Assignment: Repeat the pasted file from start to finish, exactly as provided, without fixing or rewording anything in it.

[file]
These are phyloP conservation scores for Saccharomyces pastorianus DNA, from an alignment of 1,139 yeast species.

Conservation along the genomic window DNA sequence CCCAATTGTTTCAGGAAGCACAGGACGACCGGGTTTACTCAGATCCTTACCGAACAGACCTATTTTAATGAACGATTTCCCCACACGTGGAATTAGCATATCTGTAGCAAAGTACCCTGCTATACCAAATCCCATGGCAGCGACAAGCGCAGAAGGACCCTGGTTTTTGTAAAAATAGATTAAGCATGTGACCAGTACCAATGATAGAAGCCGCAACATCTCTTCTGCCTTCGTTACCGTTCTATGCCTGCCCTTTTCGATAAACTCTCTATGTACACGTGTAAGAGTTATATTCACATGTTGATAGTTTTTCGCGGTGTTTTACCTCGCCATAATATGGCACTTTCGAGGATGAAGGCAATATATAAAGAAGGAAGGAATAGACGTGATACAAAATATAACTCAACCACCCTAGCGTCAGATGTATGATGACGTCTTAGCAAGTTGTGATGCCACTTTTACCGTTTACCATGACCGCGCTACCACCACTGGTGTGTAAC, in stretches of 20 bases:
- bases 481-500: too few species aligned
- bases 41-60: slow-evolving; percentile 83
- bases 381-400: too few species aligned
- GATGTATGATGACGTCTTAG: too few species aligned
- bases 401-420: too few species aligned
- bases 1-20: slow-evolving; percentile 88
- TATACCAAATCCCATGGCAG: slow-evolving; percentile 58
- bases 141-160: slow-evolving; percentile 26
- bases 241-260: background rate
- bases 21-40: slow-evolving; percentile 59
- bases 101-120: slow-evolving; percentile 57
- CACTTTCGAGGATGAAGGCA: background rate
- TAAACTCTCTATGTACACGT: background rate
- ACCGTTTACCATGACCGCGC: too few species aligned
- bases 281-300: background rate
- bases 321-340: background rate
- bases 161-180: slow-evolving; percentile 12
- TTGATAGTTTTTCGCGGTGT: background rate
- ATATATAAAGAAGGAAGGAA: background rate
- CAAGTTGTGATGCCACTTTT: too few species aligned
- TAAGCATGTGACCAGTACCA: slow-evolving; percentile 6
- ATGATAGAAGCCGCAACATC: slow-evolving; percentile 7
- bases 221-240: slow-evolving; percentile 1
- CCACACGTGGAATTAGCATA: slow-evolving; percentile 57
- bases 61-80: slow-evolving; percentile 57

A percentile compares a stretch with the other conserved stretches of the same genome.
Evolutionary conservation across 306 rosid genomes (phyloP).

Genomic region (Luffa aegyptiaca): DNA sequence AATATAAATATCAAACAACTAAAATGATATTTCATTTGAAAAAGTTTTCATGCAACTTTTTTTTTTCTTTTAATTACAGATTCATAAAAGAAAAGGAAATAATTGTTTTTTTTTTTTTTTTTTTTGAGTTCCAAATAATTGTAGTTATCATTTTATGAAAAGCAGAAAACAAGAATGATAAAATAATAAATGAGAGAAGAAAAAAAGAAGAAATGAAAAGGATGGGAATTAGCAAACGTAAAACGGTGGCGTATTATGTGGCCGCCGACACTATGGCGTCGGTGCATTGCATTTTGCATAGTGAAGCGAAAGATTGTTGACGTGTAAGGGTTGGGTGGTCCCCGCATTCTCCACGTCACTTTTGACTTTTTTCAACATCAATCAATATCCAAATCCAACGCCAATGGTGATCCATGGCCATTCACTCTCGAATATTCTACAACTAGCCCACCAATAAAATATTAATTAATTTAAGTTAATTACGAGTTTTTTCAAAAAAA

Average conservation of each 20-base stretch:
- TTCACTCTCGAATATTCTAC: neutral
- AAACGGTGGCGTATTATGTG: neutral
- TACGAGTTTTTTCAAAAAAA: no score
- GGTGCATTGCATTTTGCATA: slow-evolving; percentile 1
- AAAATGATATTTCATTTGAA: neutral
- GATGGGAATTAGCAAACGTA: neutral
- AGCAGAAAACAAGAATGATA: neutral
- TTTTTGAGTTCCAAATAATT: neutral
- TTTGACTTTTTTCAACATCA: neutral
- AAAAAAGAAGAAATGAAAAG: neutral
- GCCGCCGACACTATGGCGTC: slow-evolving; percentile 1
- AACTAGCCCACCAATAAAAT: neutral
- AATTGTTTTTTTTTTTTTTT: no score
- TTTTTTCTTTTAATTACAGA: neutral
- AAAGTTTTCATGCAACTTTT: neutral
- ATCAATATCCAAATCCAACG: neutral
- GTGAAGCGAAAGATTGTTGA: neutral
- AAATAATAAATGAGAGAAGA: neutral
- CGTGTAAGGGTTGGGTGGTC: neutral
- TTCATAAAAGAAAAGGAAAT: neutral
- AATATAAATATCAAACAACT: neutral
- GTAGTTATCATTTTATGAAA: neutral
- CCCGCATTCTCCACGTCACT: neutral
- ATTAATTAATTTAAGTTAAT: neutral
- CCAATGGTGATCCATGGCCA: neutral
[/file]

These are phyloP conservation scores for Saccharomyces pastorianus DNA, from an alignment of 1,139 yeast species.

Conservation along the genomic window DNA sequence CCCAATTGTTTCAGGAAGCACAGGACGACCGGGTTTACTCAGATCCTTACCGAACAGACCTATTTTAATGAACGATTTCCCCACACGTGGAATTAGCATATCTGTAGCAAAGTACCCTGCTATACCAAATCCCATGGCAGCGACAAGCGCAGAAGGACCCTGGTTTTTGTAAAAATAGATTAAGCATGTGACCAGTACCAATGATAGAAGCCGCAACATCTCTTCTGCCTTCGTTACCGTTCTATGCCTGCCCTTTTCGATAAACTCTCTATGTACACGTGTAAGAGTTATATTCACATGTTGATAGTTTTTCGCGGTGTTTTACCTCGCCATAATATGGCACTTTCGAGGATGAAGGCAATATATAAAGAAGGAAGGAATAGACGTGATACAAAATATAACTCAACCACCCTAGCGTCAGATGTATGATGACGTCTTAGCAAGTTGTGATGCCACTTTTACCGTTTACCATGACCGCGCTACCACCACTGGTGTGTAAC, in stretches of 20 bases:
- bases 481-500: too few species aligned
- bases 41-60: slow-evolving; percentile 83
- bases 381-400: too few species aligned
- GATGTATGATGACGTCTTAG: too few species aligned
- bases 401-420: too few species aligned
- bases 1-20: slow-evolving; percentile 88
- TATACCAAATCCCATGGCAG: slow-evolving; percentile 58
- bases 141-160: slow-evolving; percentile 26
- bases 241-260: background rate
- bases 21-40: slow-evolving; percentile 59
- bases 101-120: slow-evolving; percentile 57
- CACTTTCGAGGATGAAGGCA: background rate
- TAAACTCTCTATGTACACGT: background rate
- ACCGTTTACCATGACCGCGC: too few species aligned
- bases 281-300: background rate
- bases 321-340: background rate
- bases 161-180: slow-evolving; percentile 12
- TTGATAGTTTTTCGCGGTGT: background rate
- ATATATAAAGAAGGAAGGAA: background rate
- CAAGTTGTGATGCCACTTTT: too few species aligned
- TAAGCATGTGACCAGTACCA: slow-evolving; percentile 6
- ATGATAGAAGCCGCAACATC: slow-evolving; percentile 7
- bases 221-240: slow-evolving; percentile 1
- CCACACGTGGAATTAGCATA: slow-evolving; percentile 57
- bases 61-80: slow-evolving; percentile 57

A percentile compares a stretch with the other conserved stretches of the same genome.
Evolutionary conservation across 306 rosid genomes (phyloP).

Genomic region (Luffa aegyptiaca): DNA sequence AATATAAATATCAAACAACTAAAATGATATTTCATTTGAAAAAGTTTTCATGCAACTTTTTTTTTTCTTTTAATTACAGATTCATAAAAGAAAAGGAAATAATTGTTTTTTTTTTTTTTTTTTTTGAGTTCCAAATAATTGTAGTTATCATTTTATGAAAAGCAGAAAACAAGAATGATAAAATAATAAATGAGAGAAGAAAAAAAGAAGAAATGAAAAGGATGGGAATTAGCAAACGTAAAACGGTGGCGTATTATGTGGCCGCCGACACTATGGCGTCGGTGCATTGCATTTTGCATAGTGAAGCGAAAGATTGTTGACGTGTAAGGGTTGGGTGGTCCCCGCATTCTCCACGTCACTTTTGACTTTTTTCAACATCAATCAATATCCAAATCCAACGCCAATGGTGATCCATGGCCATTCACTCTCGAATATTCTACAACTAGCCCACCAATAAAATATTAATTAATTTAAGTTAATTACGAGTTTTTTCAAAAAAA

Average conservation of each 20-base stretch:
- TTCACTCTCGAATATTCTAC: neutral
- AAACGGTGGCGTATTATGTG: neutral
- TACGAGTTTTTTCAAAAAAA: no score
- GGTGCATTGCATTTTGCATA: slow-evolving; percentile 1
- AAAATGATATTTCATTTGAA: neutral
- GATGGGAATTAGCAAACGTA: neutral
- AGCAGAAAACAAGAATGATA: neutral
- TTTTTGAGTTCCAAATAATT: neutral
- TTTGACTTTTTTCAACATCA: neutral
- AAAAAAGAAGAAATGAAAAG: neutral
- GCCGCCGACACTATGGCGTC: slow-evolving; percentile 1
- AACTAGCCCACCAATAAAAT: neutral
- AATTGTTTTTTTTTTTTTTT: no score
- TTTTTTCTTTTAATTACAGA: neutral
- AAAGTTTTCATGCAACTTTT: neutral
- ATCAATATCCAAATCCAACG: neutral
- GTGAAGCGAAAGATTGTTGA: neutral
- AAATAATAAATGAGAGAAGA: neutral
- CGTGTAAGGGTTGGGTGGTC: neutral
- TTCATAAAAGAAAAGGAAAT: neutral
- AATATAAATATCAAACAACT: neutral
- GTAGTTATCATTTTATGAAA: neutral
- CCCGCATTCTCCACGTCACT: neutral
- ATTAATTAATTTAAGTTAAT: neutral
- CCAATGGTGATCCATGGCCA: neutral